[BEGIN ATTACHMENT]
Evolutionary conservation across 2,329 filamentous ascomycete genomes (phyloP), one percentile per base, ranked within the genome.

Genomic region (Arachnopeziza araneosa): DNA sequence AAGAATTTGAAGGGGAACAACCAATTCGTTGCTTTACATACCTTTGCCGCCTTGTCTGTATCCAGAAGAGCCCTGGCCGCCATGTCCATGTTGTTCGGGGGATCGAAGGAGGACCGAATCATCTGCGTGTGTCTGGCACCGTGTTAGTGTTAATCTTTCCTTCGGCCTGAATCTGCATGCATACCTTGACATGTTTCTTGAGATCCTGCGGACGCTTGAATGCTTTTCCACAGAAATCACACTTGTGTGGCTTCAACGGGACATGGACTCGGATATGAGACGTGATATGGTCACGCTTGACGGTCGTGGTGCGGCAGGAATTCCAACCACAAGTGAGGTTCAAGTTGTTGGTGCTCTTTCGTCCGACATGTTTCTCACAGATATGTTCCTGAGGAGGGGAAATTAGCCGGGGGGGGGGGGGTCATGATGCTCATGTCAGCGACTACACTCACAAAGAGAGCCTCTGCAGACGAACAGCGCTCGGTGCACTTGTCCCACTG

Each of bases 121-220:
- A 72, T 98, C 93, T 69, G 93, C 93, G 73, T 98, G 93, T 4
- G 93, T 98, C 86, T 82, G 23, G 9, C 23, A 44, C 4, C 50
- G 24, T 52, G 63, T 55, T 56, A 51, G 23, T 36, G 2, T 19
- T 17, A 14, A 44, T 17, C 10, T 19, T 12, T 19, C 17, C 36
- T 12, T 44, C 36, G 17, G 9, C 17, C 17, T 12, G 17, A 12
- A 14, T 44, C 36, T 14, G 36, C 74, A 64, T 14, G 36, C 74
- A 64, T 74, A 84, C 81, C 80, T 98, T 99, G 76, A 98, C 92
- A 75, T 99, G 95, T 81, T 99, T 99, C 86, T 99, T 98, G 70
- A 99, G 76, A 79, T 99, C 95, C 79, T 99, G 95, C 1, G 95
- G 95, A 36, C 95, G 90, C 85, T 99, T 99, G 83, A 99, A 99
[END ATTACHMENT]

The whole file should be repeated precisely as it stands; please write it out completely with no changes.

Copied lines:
Evolutionary conservation across 2,329 filamentous ascomycete genomes (phyloP), one percentile per base, ranked within the genome.

Genomic region (Arachnopeziza araneosa): DNA sequence AAGAATTTGAAGGGGAACAACCAATTCGTTGCTTTACATACCTTTGCCGCCTTGTCTGTATCCAGAAGAGCCCTGGCCGCCATGTCCATGTTGTTCGGGGGATCGAAGGAGGACCGAATCATCTGCGTGTGTCTGGCACCGTGTTAGTGTTAATCTTTCCTTCGGCCTGAATCTGCATGCATACCTTGACATGTTTCTTGAGATCCTGCGGACGCTTGAATGCTTTTCCACAGAAATCACACTTGTGTGGCTTCAACGGGACATGGACTCGGATATGAGACGTGATATGGTCACGCTTGACGGTCGTGGTGCGGCAGGAATTCCAACCACAAGTGAGGTTCAAGTTGTTGGTGCTCTTTCGTCCGACATGTTTCTCACAGATATGTTCCTGAGGAGGGGAAATTAGCCGGGGGGGGGGGGGTCATGATGCTCATGTCAGCGACTACACTCACAAAGAGAGCCTCTGCAGACGAACAGCGCTCGGTGCACTTGTCCCACTG

Each of bases 121-220:
- A 72, T 98, C 93, T 69, G 93, C 93, G 73, T 98, G 93, T 4
- G 93, T 98, C 86, T 82, G 23, G 9, C 23, A 44, C 4, C 50
- G 24, T 52, G 63, T 55, T 56, A 51, G 23, T 36, G 2, T 19
- T 17, A 14, A 44, T 17, C 10, T 19, T 12, T 19, C 17, C 36
- T 12, T 44, C 36, G 17, G 9, C 17, C 17, T 12, G 17, A 12
- A 14, T 44, C 36, T 14, G 36, C 74, A 64, T 14, G 36, C 74
- A 64, T 74, A 84, C 81, C 80, T 98, T 99, G 76, A 98, C 92
- A 75, T 99, G 95, T 81, T 99, T 99, C 86, T 99, T 98, G 70
- A 99, G 76, A 79, T 99, C 95, C 79, T 99, G 95, C 1, G 95
- G 95, A 36, C 95, G 90, C 85, T 99, T 99, G 83, A 99, A 99